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An increasingly viable solution for climate change is Controlled Environment Agriculture (CEA), implemented across the U.S., in states likes Illinois.
The water, energy, and food security nexus is a real and present problem.
Here are some highlights from the website of The Agrarian Group:
As a species, we face the most complex and deadly problems we have ever encountered. Erratic weather events caused by climate change destroy crop yields each year. Pesticides have ruined our soil and water scarcity has become a national security issue. 70% of food cost is linked to fossil fuels, and prices are only expected to rise. The average food item travels 1500 miles to reach it's destination. However, despite everything we do, 40% of all food in the United States is thrown away post-harvest.
The Agrarian Group was started as an answer to a question - How will we feed the projected 9.1 Billion people that will reside on earth in 2050? To achieve this, we need to increase our already stressed agricultural production by 70%. How do we grow better?
Agtech solutions can help solve the challenges we face.
Here is an example of Agtech Solutions in Illinois:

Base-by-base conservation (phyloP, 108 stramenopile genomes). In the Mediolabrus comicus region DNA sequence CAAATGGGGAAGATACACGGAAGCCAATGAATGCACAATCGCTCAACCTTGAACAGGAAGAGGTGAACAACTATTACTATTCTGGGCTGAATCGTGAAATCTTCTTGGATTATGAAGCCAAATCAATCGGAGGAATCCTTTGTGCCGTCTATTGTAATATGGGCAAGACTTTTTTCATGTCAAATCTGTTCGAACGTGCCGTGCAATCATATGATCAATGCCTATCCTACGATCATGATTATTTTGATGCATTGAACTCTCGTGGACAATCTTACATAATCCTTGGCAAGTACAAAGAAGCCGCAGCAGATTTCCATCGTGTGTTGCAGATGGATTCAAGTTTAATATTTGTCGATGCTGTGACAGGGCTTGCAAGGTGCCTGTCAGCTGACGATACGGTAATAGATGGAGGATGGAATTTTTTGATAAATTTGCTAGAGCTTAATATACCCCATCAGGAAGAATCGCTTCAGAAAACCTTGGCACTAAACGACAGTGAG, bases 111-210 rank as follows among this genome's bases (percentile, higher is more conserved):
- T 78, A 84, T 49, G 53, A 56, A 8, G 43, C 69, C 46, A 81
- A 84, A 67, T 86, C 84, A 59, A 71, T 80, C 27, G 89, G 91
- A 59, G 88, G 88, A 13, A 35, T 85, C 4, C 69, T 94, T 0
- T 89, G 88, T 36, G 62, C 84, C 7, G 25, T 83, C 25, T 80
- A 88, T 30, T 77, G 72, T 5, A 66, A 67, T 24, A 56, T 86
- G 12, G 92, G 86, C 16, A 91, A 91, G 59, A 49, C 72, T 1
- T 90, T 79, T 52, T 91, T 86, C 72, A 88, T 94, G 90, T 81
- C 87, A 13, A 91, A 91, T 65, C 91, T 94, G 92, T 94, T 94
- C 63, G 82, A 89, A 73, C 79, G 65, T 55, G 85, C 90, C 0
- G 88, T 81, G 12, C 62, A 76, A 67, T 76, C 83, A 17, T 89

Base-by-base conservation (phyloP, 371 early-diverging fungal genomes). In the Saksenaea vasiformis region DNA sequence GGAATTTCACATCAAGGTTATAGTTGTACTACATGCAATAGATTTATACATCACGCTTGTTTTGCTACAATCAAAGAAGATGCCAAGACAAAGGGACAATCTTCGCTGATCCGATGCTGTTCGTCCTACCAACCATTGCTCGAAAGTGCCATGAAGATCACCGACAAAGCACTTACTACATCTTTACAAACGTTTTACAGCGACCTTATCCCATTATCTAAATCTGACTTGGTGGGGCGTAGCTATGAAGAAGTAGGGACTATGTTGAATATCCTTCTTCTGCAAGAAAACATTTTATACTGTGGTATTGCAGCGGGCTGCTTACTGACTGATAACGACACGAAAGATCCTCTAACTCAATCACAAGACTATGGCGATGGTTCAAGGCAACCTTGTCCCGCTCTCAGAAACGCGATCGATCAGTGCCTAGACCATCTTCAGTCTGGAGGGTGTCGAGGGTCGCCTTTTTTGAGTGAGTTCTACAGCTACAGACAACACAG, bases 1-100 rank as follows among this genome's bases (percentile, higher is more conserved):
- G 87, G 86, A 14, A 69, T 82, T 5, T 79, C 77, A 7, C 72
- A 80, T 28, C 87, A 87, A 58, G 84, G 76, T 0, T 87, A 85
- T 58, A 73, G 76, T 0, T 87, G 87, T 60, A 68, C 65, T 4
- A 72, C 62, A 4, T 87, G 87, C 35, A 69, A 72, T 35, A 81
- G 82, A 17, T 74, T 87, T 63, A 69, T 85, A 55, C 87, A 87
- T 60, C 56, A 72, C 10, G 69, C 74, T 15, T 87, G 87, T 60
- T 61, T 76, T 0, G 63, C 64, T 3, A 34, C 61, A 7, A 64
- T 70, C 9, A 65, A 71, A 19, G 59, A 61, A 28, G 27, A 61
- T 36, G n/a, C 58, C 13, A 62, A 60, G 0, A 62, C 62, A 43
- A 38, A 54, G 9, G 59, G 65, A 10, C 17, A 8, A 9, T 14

"Growing produce in controlled environments, including greenhouses and indoor vertical farms, has gained steam as a sustainable solution to the food needs of a growing population because it uses less land and far less water than traditional farming and can be done year-round near cities, reducing the distance the food travels," writes Alexia Elejalde-Ruiz.
Chicago’s Backyard Fresh Farm is an indoor vertical farm that is trying to tackle the many challenges that have hindered similar agricultural operations in the past. Cameras, artificial intelligence software, and robots have significantly reduced labor and energy costs and resulted in competitively priced, high-quality produce outputs.
"[Jake] Counne is in discussions with landlords in Chicago and Calumet City, where he hopes to lease 35,000 square feet in which he says could yield 600,000 pounds of produce a year, in towers stacked 21 feet high, with only six laborers. His long-term vision is to open 100,000-square-foot facilities near major metropolitan areas around the country, each with capacity to grow 6 million pounds," reports Elejalde-Ruiz.